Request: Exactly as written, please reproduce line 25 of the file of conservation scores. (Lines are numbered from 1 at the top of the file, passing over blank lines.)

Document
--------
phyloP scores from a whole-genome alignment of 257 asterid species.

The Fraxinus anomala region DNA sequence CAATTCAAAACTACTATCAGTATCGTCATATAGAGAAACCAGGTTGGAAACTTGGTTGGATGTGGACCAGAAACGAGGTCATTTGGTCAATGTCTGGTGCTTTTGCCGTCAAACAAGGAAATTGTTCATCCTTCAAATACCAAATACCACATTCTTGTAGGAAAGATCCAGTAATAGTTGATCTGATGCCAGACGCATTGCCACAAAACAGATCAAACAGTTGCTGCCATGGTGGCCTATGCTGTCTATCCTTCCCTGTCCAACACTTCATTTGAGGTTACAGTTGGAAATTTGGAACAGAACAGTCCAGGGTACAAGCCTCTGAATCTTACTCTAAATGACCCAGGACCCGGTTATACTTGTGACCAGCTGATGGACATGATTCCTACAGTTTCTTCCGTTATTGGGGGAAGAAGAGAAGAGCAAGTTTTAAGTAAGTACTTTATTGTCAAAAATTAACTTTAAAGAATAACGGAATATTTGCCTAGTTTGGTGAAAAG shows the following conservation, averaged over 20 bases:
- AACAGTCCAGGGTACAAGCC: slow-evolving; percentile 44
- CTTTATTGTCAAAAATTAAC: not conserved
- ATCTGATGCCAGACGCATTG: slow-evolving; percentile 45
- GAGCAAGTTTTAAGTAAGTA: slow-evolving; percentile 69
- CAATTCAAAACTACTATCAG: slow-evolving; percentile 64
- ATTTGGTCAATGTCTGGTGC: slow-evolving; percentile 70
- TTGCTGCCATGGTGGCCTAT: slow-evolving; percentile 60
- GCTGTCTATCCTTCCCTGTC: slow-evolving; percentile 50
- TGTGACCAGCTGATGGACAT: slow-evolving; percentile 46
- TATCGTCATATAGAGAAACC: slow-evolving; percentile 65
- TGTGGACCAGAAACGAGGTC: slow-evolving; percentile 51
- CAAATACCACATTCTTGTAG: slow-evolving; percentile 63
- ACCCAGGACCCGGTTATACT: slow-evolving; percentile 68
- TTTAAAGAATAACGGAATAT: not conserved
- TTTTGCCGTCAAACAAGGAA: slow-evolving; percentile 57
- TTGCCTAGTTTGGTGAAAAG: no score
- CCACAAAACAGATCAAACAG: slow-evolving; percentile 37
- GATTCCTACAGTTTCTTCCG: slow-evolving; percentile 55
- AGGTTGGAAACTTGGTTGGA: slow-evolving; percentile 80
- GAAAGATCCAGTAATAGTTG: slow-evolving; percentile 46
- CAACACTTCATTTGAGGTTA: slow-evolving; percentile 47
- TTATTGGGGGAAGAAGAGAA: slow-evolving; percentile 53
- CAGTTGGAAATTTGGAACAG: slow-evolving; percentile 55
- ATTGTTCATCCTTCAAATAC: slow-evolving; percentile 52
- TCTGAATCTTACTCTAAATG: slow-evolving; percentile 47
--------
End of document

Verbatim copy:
- CAGTTGGAAATTTGGAACAG: slow-evolving; percentile 55